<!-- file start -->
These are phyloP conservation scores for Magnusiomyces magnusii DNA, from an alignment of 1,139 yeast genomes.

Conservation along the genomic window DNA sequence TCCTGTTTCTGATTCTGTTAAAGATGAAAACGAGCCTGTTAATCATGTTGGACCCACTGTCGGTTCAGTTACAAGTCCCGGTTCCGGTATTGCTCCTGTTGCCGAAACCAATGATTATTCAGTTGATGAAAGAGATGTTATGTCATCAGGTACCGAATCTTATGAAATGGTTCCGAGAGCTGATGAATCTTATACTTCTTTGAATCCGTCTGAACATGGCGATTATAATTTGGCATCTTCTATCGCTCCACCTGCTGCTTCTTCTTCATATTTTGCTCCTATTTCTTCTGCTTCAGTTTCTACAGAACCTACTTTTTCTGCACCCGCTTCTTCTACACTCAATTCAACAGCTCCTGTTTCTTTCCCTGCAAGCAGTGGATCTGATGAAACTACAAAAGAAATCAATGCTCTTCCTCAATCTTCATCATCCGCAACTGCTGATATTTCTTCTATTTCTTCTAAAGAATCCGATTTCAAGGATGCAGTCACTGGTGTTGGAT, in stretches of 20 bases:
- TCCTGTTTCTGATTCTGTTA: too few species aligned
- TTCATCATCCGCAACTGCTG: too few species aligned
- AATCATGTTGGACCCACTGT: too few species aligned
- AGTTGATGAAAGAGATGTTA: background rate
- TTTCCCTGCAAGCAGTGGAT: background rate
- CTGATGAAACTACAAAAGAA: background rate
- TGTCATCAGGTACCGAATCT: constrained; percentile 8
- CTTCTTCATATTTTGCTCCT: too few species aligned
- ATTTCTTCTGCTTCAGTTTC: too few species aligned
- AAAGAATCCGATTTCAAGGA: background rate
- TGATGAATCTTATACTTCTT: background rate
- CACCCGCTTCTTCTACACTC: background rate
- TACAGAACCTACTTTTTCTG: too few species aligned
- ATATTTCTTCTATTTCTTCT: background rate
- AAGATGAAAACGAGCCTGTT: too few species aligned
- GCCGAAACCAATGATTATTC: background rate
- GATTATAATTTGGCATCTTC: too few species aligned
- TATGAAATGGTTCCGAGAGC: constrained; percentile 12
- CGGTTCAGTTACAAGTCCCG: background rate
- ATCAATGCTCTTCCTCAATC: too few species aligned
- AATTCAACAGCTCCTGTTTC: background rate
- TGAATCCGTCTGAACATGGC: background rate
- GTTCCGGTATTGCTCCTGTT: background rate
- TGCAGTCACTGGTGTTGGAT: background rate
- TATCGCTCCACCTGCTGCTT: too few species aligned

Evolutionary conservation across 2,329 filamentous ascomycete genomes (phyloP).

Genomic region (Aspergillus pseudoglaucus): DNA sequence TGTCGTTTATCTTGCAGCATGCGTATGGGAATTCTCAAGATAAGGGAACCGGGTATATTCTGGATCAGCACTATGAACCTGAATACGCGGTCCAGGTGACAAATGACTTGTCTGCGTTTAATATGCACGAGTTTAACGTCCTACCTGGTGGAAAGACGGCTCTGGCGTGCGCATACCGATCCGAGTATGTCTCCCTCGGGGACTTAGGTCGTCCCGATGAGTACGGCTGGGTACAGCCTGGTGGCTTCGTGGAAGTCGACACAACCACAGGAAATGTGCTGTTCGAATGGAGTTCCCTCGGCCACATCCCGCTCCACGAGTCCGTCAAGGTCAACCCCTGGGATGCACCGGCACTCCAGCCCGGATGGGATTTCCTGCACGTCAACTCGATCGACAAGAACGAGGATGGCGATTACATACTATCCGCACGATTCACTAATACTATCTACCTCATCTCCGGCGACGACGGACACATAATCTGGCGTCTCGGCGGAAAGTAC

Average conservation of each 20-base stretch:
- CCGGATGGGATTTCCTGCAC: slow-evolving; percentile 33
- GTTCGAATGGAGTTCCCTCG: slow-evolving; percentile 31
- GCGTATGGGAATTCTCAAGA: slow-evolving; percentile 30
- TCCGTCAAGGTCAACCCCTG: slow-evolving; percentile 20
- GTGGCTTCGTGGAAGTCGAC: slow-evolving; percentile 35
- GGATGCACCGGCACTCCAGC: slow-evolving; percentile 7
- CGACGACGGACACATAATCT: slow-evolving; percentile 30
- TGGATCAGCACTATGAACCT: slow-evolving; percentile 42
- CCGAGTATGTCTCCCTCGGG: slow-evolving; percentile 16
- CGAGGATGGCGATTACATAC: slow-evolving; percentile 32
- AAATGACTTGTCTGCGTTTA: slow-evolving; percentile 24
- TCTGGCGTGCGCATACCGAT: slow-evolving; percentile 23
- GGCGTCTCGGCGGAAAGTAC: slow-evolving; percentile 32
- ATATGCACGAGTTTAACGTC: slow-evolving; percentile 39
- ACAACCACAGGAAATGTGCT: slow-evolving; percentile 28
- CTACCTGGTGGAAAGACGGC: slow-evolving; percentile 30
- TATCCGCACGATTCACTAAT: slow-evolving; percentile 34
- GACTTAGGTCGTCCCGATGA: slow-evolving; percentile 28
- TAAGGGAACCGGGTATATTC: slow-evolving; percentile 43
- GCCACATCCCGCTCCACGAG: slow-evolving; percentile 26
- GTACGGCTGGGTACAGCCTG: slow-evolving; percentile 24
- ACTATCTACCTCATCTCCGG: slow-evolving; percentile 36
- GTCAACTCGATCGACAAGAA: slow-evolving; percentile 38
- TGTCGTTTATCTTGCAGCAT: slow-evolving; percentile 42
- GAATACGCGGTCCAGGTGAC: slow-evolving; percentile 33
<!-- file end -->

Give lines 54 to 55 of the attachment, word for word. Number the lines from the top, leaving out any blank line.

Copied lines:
- TGTCGTTTATCTTGCAGCAT: slow-evolving; percentile 42
- GAATACGCGGTCCAGGTGAC: slow-evolving; percentile 33